My valued colleague, Dr. Antonio Baines, recently invited me to speak for his graduate course in Toxicology. Dr. Baines’ course is one of the most highly-regarded graduate classes at North Carolina Central University for M.S. students in Biology and Pharmaceutical Sciences. Antonio asked that I discuss the pharmacology and toxicology of herbal and non-botanical dietary supplements but pretty much gave me free reign as to the mechanism by which I would do so.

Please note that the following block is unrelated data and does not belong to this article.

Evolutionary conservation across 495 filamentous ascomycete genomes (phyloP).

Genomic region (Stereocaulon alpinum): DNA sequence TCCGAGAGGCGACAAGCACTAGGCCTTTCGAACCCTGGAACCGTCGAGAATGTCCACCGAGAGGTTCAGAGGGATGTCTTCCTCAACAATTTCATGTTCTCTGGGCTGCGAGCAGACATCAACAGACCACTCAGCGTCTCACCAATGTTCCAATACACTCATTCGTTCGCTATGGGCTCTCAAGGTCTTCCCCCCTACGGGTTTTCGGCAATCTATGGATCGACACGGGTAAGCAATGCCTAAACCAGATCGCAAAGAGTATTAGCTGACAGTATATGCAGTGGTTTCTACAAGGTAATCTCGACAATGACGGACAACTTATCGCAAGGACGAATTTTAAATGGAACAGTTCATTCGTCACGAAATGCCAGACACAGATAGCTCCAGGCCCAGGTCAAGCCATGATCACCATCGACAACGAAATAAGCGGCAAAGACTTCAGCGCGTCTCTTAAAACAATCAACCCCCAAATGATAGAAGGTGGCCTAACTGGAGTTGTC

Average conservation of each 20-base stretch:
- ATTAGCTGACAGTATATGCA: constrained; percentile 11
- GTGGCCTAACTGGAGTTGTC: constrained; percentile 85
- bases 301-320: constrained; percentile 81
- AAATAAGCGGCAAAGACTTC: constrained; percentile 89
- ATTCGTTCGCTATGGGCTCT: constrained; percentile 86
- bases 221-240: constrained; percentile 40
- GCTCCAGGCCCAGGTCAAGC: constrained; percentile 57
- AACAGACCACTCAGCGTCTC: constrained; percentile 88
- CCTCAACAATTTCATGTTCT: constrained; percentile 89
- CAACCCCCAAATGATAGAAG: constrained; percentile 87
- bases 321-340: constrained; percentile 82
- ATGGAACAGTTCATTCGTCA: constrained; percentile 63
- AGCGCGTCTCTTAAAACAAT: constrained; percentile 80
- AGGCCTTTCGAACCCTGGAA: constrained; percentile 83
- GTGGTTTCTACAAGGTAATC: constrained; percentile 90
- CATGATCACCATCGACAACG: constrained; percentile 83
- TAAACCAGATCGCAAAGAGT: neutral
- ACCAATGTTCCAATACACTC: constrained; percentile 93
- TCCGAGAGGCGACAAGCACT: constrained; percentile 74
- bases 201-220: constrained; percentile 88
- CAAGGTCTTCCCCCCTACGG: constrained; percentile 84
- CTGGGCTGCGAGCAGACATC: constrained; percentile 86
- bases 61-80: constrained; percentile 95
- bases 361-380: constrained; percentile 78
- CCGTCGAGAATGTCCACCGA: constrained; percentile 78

In the past, I have often introduced herbal supplements to students who already know a bit about drug and toxicant action by taking the example of the anticancer drug, taxol (Note: Little “t” taxol was the name originally given to this chemical by its co-discovers but the corporate sponsor used it as a registered trademark for the brand name, big “t” Taxol, and the USAN proposed the use of the cumbersome paclitaxel as the generic name.). As I noted in my previous post, taxol is an anticancer drug isolated from the bark of the Pacific yew tree, Taxus brevifolia, and was the first compound shown to kill cancer cells by promoting microtubule polymerization (and preventing depolymerization).